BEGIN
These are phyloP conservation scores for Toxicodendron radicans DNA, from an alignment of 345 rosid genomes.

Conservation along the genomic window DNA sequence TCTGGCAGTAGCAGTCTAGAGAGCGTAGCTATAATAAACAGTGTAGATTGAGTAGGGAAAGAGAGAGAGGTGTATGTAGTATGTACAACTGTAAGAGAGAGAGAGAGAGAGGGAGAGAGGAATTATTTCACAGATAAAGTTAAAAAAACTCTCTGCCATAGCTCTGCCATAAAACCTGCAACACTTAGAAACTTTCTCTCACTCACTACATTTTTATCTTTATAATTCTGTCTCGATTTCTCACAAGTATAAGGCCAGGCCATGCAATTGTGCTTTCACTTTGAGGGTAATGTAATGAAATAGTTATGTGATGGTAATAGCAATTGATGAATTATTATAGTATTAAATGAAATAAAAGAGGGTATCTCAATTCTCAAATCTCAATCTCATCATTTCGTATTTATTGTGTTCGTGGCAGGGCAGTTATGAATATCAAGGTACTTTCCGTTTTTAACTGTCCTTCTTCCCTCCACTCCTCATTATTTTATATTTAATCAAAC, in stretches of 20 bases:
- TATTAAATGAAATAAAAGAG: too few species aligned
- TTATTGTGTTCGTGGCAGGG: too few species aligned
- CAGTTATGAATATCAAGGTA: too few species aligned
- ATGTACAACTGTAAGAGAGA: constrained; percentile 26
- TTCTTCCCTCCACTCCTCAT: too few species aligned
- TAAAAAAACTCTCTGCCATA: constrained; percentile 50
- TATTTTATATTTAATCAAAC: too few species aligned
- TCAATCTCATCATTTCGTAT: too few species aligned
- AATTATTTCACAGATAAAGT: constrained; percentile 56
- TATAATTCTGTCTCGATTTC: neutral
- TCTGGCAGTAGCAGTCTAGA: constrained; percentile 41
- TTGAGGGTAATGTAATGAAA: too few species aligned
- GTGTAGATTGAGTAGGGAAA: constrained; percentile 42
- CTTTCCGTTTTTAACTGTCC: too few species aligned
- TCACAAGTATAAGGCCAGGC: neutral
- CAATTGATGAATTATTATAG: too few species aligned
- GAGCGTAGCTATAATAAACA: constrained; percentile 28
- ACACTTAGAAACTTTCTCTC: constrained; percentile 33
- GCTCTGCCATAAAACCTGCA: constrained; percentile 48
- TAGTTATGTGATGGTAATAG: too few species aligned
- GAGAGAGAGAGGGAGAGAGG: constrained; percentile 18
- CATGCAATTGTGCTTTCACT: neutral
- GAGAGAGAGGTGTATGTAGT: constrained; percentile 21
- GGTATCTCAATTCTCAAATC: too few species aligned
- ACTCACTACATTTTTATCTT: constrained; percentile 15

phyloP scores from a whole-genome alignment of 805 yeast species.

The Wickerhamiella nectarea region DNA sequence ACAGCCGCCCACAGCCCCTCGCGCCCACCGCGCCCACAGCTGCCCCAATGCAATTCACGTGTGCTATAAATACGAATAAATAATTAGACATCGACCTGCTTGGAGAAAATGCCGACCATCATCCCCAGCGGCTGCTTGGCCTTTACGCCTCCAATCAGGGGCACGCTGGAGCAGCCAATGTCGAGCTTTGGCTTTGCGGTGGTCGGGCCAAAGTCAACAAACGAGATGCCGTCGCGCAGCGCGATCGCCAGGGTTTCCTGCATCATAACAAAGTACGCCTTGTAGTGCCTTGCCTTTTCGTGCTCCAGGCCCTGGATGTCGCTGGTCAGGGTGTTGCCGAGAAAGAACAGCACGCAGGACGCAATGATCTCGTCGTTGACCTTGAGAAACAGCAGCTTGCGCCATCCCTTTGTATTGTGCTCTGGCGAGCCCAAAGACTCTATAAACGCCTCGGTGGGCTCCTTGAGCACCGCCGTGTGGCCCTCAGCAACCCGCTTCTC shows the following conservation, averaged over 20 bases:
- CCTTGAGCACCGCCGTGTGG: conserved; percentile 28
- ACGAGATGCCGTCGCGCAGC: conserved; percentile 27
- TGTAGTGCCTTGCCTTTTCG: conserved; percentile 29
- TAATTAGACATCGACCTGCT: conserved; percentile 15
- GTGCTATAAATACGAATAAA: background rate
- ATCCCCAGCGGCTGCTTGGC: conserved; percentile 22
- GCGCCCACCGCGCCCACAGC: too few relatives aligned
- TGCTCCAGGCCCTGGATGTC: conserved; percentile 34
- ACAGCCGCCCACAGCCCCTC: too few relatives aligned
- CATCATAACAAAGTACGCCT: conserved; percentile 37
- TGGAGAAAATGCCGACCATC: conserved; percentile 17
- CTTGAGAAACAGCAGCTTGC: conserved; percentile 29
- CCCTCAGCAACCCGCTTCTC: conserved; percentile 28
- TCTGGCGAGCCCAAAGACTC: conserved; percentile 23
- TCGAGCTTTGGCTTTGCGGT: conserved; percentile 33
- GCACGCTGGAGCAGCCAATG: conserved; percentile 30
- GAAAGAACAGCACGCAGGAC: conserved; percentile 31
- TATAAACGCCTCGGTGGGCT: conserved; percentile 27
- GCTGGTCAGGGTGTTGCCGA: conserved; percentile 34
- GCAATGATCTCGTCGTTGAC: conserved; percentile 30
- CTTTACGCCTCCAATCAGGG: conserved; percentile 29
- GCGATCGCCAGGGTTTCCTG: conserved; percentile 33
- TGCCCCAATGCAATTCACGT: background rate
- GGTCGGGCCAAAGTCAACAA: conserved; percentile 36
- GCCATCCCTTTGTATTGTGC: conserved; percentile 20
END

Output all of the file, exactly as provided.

These are phyloP conservation scores for Toxicodendron radicans DNA, from an alignment of 345 rosid genomes.

Conservation along the genomic window DNA sequence TCTGGCAGTAGCAGTCTAGAGAGCGTAGCTATAATAAACAGTGTAGATTGAGTAGGGAAAGAGAGAGAGGTGTATGTAGTATGTACAACTGTAAGAGAGAGAGAGAGAGAGGGAGAGAGGAATTATTTCACAGATAAAGTTAAAAAAACTCTCTGCCATAGCTCTGCCATAAAACCTGCAACACTTAGAAACTTTCTCTCACTCACTACATTTTTATCTTTATAATTCTGTCTCGATTTCTCACAAGTATAAGGCCAGGCCATGCAATTGTGCTTTCACTTTGAGGGTAATGTAATGAAATAGTTATGTGATGGTAATAGCAATTGATGAATTATTATAGTATTAAATGAAATAAAAGAGGGTATCTCAATTCTCAAATCTCAATCTCATCATTTCGTATTTATTGTGTTCGTGGCAGGGCAGTTATGAATATCAAGGTACTTTCCGTTTTTAACTGTCCTTCTTCCCTCCACTCCTCATTATTTTATATTTAATCAAAC, in stretches of 20 bases:
- TATTAAATGAAATAAAAGAG: too few species aligned
- TTATTGTGTTCGTGGCAGGG: too few species aligned
- CAGTTATGAATATCAAGGTA: too few species aligned
- ATGTACAACTGTAAGAGAGA: constrained; percentile 26
- TTCTTCCCTCCACTCCTCAT: too few species aligned
- TAAAAAAACTCTCTGCCATA: constrained; percentile 50
- TATTTTATATTTAATCAAAC: too few species aligned
- TCAATCTCATCATTTCGTAT: too few species aligned
- AATTATTTCACAGATAAAGT: constrained; percentile 56
- TATAATTCTGTCTCGATTTC: neutral
- TCTGGCAGTAGCAGTCTAGA: constrained; percentile 41
- TTGAGGGTAATGTAATGAAA: too few species aligned
- GTGTAGATTGAGTAGGGAAA: constrained; percentile 42
- CTTTCCGTTTTTAACTGTCC: too few species aligned
- TCACAAGTATAAGGCCAGGC: neutral
- CAATTGATGAATTATTATAG: too few species aligned
- GAGCGTAGCTATAATAAACA: constrained; percentile 28
- ACACTTAGAAACTTTCTCTC: constrained; percentile 33
- GCTCTGCCATAAAACCTGCA: constrained; percentile 48
- TAGTTATGTGATGGTAATAG: too few species aligned
- GAGAGAGAGAGGGAGAGAGG: constrained; percentile 18
- CATGCAATTGTGCTTTCACT: neutral
- GAGAGAGAGGTGTATGTAGT: constrained; percentile 21
- GGTATCTCAATTCTCAAATC: too few species aligned
- ACTCACTACATTTTTATCTT: constrained; percentile 15

phyloP scores from a whole-genome alignment of 805 yeast species.

The Wickerhamiella nectarea region DNA sequence ACAGCCGCCCACAGCCCCTCGCGCCCACCGCGCCCACAGCTGCCCCAATGCAATTCACGTGTGCTATAAATACGAATAAATAATTAGACATCGACCTGCTTGGAGAAAATGCCGACCATCATCCCCAGCGGCTGCTTGGCCTTTACGCCTCCAATCAGGGGCACGCTGGAGCAGCCAATGTCGAGCTTTGGCTTTGCGGTGGTCGGGCCAAAGTCAACAAACGAGATGCCGTCGCGCAGCGCGATCGCCAGGGTTTCCTGCATCATAACAAAGTACGCCTTGTAGTGCCTTGCCTTTTCGTGCTCCAGGCCCTGGATGTCGCTGGTCAGGGTGTTGCCGAGAAAGAACAGCACGCAGGACGCAATGATCTCGTCGTTGACCTTGAGAAACAGCAGCTTGCGCCATCCCTTTGTATTGTGCTCTGGCGAGCCCAAAGACTCTATAAACGCCTCGGTGGGCTCCTTGAGCACCGCCGTGTGGCCCTCAGCAACCCGCTTCTC shows the following conservation, averaged over 20 bases:
- CCTTGAGCACCGCCGTGTGG: conserved; percentile 28
- ACGAGATGCCGTCGCGCAGC: conserved; percentile 27
- TGTAGTGCCTTGCCTTTTCG: conserved; percentile 29
- TAATTAGACATCGACCTGCT: conserved; percentile 15
- GTGCTATAAATACGAATAAA: background rate
- ATCCCCAGCGGCTGCTTGGC: conserved; percentile 22
- GCGCCCACCGCGCCCACAGC: too few relatives aligned
- TGCTCCAGGCCCTGGATGTC: conserved; percentile 34
- ACAGCCGCCCACAGCCCCTC: too few relatives aligned
- CATCATAACAAAGTACGCCT: conserved; percentile 37
- TGGAGAAAATGCCGACCATC: conserved; percentile 17
- CTTGAGAAACAGCAGCTTGC: conserved; percentile 29
- CCCTCAGCAACCCGCTTCTC: conserved; percentile 28
- TCTGGCGAGCCCAAAGACTC: conserved; percentile 23
- TCGAGCTTTGGCTTTGCGGT: conserved; percentile 33
- GCACGCTGGAGCAGCCAATG: conserved; percentile 30
- GAAAGAACAGCACGCAGGAC: conserved; percentile 31
- TATAAACGCCTCGGTGGGCT: conserved; percentile 27
- GCTGGTCAGGGTGTTGCCGA: conserved; percentile 34
- GCAATGATCTCGTCGTTGAC: conserved; percentile 30
- CTTTACGCCTCCAATCAGGG: conserved; percentile 29
- GCGATCGCCAGGGTTTCCTG: conserved; percentile 33
- TGCCCCAATGCAATTCACGT: background rate
- GGTCGGGCCAAAGTCAACAA: conserved; percentile 36
- GCCATCCCTTTGTATTGTGC: conserved; percentile 20